Range Networks which makes open-source cellular systems, announced today that it collaborated with the University of California, Berkeley’s Technology and Infrastructure for Emerging Regions (TIER) research group to deploy a cellular network in rural Papua, Indonesia.
Range Networks, founded by the creators of OpenBTS, claims the network connects more than 140 users within a maximum 5 kilometer radius and was deployed for one-tenth the price of traditional network equipment.
Range uses low power components, and their network runs from a small hydroelectric generator that produces about 5,000 watts. The village, which is a four-hour drive from the nearest town with cellular service, now has both voice and SMS service.
A small satellite dish provides backhaul. After two months of successful operation, the network is profitable and helps fund a local school, the company said.
David Burgess, CEO of Range Networks, said that “underserved markets in the U.S. and around the world are looking for solutions that provide affordable, reliable and easy-to-deploy cellular network equipment.
OpenBTS is based on the 3GPP family of standards, which include the GSM, UMTS and LTE protocols used by most carriers around the world. Developed by Burgess and a partner, it’s controlled by Range but is available in a public release that can be used for experimental networks.
Range says it can build the core of a cellular network for less than $100,000, compared to about $350,000 for gear from the major mobile equipment vendors. The company currently offers networks for 2G GSM and 2.5G EDGE. It expects to come out with a 3G product later this year and LTE early next year. All can use the same core network.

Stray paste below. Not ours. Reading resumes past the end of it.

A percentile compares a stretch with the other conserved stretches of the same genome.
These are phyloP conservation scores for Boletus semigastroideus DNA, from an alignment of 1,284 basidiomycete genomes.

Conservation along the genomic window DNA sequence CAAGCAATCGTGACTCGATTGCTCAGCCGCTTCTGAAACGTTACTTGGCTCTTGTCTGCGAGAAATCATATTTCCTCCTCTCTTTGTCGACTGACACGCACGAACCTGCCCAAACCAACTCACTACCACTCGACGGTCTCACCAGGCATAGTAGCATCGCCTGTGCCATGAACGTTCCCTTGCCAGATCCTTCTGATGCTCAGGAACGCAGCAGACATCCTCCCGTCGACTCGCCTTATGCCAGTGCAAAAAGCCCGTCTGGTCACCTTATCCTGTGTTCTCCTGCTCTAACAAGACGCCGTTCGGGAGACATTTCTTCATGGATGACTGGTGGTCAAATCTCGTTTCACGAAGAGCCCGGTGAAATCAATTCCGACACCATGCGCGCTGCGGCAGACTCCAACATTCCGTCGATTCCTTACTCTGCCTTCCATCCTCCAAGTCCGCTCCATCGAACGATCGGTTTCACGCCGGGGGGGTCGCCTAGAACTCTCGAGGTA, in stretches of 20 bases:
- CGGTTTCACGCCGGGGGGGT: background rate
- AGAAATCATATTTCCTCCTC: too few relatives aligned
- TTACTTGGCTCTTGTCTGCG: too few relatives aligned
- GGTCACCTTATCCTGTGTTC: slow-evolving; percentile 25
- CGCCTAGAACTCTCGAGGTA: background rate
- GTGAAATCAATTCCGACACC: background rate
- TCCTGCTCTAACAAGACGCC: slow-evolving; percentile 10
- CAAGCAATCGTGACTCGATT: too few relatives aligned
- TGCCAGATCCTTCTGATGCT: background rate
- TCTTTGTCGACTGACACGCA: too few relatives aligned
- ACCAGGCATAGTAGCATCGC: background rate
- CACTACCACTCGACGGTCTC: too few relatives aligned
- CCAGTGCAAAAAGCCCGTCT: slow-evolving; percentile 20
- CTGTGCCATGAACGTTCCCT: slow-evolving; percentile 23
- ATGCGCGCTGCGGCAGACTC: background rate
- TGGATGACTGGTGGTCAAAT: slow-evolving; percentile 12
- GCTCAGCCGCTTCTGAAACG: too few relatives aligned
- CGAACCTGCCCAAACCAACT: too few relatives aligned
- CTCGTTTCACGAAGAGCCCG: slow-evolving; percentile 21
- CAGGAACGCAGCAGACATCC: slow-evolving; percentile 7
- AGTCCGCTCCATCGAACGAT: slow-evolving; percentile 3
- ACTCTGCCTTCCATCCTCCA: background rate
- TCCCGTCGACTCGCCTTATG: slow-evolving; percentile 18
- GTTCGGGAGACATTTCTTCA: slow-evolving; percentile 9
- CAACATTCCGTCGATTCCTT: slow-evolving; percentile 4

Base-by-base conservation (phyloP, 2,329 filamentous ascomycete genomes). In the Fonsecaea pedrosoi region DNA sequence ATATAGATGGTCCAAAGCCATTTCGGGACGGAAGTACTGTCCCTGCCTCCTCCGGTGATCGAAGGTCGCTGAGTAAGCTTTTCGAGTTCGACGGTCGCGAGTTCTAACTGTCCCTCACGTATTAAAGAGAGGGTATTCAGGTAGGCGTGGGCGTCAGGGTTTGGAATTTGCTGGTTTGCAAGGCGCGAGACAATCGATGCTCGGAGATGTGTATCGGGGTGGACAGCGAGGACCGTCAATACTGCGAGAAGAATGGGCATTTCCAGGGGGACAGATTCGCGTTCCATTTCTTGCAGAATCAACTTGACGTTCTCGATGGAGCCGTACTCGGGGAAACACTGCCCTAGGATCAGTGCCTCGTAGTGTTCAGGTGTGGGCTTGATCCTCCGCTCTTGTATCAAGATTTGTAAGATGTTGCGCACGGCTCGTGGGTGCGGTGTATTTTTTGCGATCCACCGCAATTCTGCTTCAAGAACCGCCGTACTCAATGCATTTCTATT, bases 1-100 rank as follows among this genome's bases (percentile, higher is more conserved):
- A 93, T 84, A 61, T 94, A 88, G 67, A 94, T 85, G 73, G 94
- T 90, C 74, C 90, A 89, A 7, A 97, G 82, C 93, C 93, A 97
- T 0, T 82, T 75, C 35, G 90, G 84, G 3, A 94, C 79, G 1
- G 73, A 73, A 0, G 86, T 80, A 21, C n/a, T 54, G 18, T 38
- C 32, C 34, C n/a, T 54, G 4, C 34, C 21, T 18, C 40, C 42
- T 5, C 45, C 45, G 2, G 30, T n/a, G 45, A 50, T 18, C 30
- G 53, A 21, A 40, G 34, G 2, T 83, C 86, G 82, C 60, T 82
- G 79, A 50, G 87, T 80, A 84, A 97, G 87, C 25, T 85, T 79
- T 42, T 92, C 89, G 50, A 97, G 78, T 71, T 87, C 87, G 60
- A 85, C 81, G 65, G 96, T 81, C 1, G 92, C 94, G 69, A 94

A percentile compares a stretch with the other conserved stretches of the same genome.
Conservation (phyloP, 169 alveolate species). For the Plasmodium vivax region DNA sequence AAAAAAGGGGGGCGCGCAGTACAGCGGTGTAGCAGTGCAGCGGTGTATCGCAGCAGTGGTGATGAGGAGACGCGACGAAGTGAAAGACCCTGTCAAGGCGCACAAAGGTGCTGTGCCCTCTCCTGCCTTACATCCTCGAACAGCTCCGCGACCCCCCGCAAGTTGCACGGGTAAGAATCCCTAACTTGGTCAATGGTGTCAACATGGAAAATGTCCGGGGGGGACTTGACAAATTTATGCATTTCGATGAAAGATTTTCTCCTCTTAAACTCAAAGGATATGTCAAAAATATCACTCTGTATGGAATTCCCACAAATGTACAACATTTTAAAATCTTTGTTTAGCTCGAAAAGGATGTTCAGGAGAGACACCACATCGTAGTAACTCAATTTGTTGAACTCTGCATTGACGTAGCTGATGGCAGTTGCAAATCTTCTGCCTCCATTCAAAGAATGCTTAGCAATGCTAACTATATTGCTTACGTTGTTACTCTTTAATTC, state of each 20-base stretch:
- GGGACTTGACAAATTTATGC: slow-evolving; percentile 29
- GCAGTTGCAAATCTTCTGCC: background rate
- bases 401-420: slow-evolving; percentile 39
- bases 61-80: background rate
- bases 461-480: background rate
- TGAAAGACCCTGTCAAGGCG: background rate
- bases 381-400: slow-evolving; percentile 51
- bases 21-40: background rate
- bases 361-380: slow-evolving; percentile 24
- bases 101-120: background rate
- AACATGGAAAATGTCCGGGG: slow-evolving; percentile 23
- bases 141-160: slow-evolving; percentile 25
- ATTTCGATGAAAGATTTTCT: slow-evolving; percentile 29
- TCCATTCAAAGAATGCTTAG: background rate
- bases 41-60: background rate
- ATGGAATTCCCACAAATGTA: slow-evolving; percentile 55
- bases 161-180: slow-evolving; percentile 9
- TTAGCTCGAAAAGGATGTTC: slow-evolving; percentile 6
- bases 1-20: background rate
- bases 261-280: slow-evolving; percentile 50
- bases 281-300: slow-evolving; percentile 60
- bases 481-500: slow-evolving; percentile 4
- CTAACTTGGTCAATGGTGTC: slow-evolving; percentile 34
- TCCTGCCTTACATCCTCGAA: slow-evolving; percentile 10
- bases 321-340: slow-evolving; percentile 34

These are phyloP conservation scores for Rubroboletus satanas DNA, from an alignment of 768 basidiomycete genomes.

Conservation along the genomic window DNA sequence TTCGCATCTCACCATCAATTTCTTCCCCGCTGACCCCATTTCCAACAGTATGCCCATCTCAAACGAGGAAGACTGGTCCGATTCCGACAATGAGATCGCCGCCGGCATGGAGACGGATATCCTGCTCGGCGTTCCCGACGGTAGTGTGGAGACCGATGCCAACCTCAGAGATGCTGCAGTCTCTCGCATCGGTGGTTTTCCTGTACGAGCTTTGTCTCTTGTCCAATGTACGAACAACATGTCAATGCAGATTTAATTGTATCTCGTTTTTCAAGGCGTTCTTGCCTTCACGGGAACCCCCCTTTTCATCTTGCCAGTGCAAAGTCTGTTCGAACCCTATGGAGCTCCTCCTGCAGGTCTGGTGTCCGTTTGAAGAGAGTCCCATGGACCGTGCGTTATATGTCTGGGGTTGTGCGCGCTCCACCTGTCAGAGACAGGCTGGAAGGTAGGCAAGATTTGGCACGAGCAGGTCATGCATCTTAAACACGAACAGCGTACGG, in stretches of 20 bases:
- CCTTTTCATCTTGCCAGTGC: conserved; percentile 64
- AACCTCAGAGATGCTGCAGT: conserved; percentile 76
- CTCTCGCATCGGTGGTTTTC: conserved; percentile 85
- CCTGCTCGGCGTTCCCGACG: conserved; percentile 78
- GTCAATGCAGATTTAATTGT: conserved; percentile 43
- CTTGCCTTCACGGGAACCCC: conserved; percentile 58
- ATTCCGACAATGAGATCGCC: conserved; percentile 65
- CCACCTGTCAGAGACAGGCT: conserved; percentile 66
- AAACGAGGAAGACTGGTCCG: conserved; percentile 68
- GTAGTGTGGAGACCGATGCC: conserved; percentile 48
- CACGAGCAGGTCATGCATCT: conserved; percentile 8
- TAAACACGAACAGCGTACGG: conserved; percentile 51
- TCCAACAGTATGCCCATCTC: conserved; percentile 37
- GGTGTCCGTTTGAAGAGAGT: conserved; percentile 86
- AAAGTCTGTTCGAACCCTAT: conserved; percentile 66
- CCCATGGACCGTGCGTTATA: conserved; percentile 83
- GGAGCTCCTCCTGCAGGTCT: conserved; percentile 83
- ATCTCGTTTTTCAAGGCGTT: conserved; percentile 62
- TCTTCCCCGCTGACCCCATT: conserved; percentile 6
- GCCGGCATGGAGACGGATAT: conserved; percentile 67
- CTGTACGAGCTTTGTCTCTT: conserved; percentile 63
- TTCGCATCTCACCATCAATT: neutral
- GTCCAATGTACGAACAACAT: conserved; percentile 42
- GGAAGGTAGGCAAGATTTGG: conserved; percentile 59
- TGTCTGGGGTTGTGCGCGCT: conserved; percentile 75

Range’s next target is reportedly North America, where it again will focus on small carriers in sparsely populated areas. Range Networks, using Open BTS, hopes to pursue niche markets in the cellular ecosystem.
The FCC hopes to auction as much as 120 MHz of UHF spectrum, between Channel 31-51, next year. If Range Networks (or municipalities) had “free” access to a 10-20 Mhz slice of that spectrum in the 600 MHz band, some believe they could be a threat to traditional carriers.
Twenty-three companies and organizations from across the world have joined forces to launch the Dynamic Spectrum Alliance – a global organization advocating more efficient and more effective spectrum management that pave the way for innovative wireless technologies to exploit unused parts of the spectrum (white spaces) in a dynamic manner.
For fixed white space devices, the maximum power delivered to the transmitting antenna shall not exceed one watt per 6 megahertz of bandwidth. For personal/portable devices, the maximum EIRP shall not exceed 100 milliwatts.
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